‘Inclusive Culture Needed for Women to Succeed’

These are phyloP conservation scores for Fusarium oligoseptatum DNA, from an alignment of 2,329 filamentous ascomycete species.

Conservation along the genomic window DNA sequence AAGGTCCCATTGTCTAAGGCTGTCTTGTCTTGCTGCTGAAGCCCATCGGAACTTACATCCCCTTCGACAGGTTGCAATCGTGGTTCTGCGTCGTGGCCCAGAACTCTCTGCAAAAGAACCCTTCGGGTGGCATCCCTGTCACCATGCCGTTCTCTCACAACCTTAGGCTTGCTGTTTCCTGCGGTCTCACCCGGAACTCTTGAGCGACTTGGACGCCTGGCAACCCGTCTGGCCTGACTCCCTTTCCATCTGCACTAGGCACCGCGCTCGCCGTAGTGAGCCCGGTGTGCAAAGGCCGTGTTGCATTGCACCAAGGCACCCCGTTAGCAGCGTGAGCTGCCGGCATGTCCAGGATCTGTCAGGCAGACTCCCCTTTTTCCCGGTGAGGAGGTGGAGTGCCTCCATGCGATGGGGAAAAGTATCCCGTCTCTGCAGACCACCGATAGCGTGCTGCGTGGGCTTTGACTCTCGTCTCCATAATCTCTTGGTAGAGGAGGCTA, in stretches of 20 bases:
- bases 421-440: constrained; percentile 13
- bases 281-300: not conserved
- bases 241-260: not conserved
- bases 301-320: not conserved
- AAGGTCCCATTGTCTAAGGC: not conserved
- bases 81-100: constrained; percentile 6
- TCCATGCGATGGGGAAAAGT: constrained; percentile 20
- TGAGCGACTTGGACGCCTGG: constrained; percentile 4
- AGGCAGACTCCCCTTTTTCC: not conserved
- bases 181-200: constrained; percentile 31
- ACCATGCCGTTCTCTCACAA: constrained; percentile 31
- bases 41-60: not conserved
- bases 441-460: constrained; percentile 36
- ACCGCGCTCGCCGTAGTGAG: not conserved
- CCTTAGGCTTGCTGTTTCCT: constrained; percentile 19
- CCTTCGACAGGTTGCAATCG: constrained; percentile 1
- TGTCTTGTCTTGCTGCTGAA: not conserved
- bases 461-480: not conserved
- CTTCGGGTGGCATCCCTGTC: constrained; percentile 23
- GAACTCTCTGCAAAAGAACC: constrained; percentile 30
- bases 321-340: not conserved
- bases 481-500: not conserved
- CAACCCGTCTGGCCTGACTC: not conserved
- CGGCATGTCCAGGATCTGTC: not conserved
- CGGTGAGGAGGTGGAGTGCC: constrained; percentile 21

Women need to pick the right employers, says Deborah Gillis, president & CEO, Catalyst, a nonprofit organisation that works with more than 700 member companies around the world, including almost 80 in India, to expand opportunities for women and business. "It’s really important for women to choose where they work carefully; they should look around if there are other senior women in the company; they should ask about diversity and inclusion policies; they should understand how decisions about hiring and grooming and advancement are made,” says Gillis, in an interview to Rica Bhattacharyya from ET. Edited excerpts: Are women more often than not torn by guilt? Women feel this guilt of being torn between work and family responsibilities and I think guilt is a wasted emotion. We need to put aside guilt and recognise that at any given time we make choices and different things become our priority. The way for me to get rid of that guilt is to know for myself that I am always there for the most important things for my family and I am always there for the most important things at work and so I don’t feel guilty about the things that I do less. If women would think in that way about the choices that they make it is easier for us than to feel we have to be everywhere all the time in every circumstance. Facebook COO Sheryl Sandberg in her book has asked women to “Lean in”. What is your view? I like Sheryl Sandberg’s notion of leaning in. It is important for women to lean in, which means embracing your career and taking those responsibilities and raising your hand and being engaged in the workplace. It is equally important that organisations also lean in and create those inclusive cultures where women can be successful. It’s two sides to the coin and a partnership that’s really needed if we are going to see more women advance to those leadership positions. Do Indian women face any unique challenges? There are a couple of things that are true in corporate environment everywhere — women have babies and men are in positions of power and leadership. What is unique in any culture is how those two things play out in organisations and the broader socio-cultural environment. Some unique situations that women in India face include the kind of pressure from families for being the best mother, best daughter, best daughter-in-law. There are also issues around their physical safety in travelling to and from work. Another issue is access to quality and reliable care for their children. But at the core the issues for women are similar in corporate environment — how do you recruit, retain and advance women. What role can networking play in career advancement of women? Women have this tendency to put down their heads and work really hard and at the end of the day go back to their families to start their second shift of work. It is really important for women to understand that doing a good job is important but it is not all that you need to succeed and advance in your career. You also need to build relationship; it is in those networking opportunities that you will get the kind of visibility that you need with leaders who will ultimately become the mentors and sponsors. Women need to know that networking is a skill; it is something that you learn and get better at and is as important as other skills to advance career.